Sarah Robinson-Bertoni’s Scholarship and Involvement with Environmental Ethics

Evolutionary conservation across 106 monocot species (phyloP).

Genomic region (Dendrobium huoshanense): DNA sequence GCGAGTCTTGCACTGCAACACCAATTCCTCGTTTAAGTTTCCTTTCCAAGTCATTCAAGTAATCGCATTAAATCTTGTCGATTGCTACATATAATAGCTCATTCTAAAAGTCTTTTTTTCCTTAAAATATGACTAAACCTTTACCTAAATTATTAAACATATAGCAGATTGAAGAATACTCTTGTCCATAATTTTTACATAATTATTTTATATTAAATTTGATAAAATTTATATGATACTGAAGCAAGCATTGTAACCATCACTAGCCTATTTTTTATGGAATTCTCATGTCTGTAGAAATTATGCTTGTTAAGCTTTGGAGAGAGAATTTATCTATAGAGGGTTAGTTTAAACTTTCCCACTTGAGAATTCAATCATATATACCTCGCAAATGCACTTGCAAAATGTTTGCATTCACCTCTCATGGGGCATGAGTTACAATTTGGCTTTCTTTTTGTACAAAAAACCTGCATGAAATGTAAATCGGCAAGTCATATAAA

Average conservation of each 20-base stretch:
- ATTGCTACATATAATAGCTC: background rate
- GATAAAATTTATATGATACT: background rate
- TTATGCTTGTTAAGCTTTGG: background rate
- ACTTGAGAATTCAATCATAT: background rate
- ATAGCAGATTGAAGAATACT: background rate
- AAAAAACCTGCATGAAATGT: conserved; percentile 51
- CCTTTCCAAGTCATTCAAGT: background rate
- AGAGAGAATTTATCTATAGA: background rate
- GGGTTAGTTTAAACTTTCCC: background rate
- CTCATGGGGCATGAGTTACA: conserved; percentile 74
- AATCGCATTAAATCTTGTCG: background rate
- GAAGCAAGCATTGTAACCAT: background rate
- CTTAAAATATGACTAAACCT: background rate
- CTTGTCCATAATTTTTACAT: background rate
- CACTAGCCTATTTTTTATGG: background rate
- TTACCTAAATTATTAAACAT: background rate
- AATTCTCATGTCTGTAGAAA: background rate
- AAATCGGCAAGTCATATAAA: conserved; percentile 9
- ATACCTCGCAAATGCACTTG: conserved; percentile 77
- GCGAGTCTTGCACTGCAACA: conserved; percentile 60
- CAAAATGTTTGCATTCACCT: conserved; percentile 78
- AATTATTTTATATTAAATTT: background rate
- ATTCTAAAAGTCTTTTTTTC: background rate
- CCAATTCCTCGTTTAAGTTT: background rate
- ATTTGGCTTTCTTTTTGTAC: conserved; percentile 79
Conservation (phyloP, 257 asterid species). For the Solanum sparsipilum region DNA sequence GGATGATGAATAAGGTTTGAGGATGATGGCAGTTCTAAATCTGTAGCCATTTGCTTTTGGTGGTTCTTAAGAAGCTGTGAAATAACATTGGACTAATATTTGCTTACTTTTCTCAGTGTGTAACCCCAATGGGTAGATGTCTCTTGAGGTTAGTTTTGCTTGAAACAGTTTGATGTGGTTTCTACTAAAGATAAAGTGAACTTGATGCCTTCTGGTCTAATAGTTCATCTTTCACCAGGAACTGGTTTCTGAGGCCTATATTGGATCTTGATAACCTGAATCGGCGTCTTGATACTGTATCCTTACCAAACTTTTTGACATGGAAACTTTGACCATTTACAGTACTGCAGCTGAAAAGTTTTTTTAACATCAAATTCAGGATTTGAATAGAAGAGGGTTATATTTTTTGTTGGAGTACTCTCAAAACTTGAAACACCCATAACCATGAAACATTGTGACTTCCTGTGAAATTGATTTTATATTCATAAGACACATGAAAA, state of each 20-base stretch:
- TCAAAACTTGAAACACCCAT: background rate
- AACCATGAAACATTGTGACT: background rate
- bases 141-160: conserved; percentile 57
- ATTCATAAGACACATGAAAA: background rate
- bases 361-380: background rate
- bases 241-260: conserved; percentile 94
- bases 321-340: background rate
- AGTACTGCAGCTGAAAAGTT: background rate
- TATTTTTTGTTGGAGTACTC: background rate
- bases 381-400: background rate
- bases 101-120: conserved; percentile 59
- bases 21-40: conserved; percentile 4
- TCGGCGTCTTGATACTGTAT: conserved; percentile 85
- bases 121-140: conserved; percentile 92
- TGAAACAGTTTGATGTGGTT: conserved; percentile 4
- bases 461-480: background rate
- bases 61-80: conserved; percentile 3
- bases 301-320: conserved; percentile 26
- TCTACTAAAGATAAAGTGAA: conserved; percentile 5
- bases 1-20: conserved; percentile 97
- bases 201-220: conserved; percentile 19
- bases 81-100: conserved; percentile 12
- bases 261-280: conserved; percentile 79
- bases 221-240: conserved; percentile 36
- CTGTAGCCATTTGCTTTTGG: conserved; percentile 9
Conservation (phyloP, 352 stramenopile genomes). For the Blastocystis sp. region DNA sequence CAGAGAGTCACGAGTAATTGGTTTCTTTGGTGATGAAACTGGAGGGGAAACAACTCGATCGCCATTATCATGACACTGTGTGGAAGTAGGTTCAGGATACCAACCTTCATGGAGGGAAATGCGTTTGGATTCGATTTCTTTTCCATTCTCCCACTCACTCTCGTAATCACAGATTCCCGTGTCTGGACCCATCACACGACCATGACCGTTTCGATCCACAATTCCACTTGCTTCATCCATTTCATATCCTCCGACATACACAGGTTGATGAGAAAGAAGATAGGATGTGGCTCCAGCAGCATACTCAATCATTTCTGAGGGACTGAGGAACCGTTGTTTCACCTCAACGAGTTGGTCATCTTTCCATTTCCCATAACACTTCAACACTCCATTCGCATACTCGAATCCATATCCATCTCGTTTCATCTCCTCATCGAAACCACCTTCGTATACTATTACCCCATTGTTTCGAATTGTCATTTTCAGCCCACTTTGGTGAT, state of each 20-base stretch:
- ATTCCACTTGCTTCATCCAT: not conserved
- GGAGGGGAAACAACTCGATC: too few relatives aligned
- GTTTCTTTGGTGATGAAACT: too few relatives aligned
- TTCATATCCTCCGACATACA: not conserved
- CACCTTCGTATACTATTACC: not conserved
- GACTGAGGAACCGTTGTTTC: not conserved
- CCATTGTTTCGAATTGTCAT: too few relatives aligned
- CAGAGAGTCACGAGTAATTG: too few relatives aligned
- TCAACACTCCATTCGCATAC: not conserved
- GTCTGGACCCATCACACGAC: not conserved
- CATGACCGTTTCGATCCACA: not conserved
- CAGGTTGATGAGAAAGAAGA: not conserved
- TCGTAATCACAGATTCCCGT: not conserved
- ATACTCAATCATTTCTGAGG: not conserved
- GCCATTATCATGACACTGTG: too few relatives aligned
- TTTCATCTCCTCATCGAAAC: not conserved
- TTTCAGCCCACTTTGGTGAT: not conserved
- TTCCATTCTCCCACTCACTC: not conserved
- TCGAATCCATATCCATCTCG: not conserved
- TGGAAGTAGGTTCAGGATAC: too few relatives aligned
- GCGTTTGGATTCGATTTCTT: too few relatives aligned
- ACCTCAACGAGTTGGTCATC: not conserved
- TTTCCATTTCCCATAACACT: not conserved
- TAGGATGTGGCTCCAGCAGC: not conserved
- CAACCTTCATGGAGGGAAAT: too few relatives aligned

Sarah Robinson-Bertoni’s scholarship expresses solidarity through religious inclusion, ethnicity, gender, culture, and nature. This year, her article on Muslim philosopher and theologian Seyyed Hossein Nasr appears in Key Thinkers on the Environment, ed. Joy A. Palmer Cooper and David E. Cooper (New York: Routledge, 2018). This volume revises a 2001 book, Fifty Key Thinkers on the Environment. Her invited contribution offers greater inclusion for Islam and Muslims, not present in the earlier volume. In January, she attended the Society for the Study of Muslim Ethics, benefitting also from the joint meeting with the Societies for Christian Ethics and Jewish Ethics. In early March, Robinson-Bertoni presented at the third annual Religion and Ecology Summit in San Francisco, reflecting on the value of ecofeminist scholarship to observe, critique, and offer constructive reflection in the #MeToo and climate justice movements at the intersection of gendered, ethnic, religious, and environmental marginalization. In late March, she completed a three-year term as the Women’s Caucus Liaison to the Board of the American Academy of Religion, Western Region, and will continue as chair of Ecology and Religion. For the 2018 conference, in addition to hosting two Women’s Caucus-sponsored breakfasts and moderating a panel, she collaborated with United Nations Chief Spanish Senior Production Editor Yuria Celidwen to present a “Writing Workshop: Encountering and Doing Justice to Environments Internal and External, Known and Othered.” Celidwen also offered a guest lecture to the spring 2018 class Comparative Religion and Environmentalism, highlighting globally relevant issues faced by indigenous peoples, whose cultural heritage and material practices play a key role in protecting biodiversity. Robinson-Bertoni consistently invites her students to look at where the “rubber meets the road” in expressing beliefs through ethical actions to protect the most vulnerable among us. She also serves as a lecturer for SCU’s Experiential Learning for Social Justice (ELSJ) program.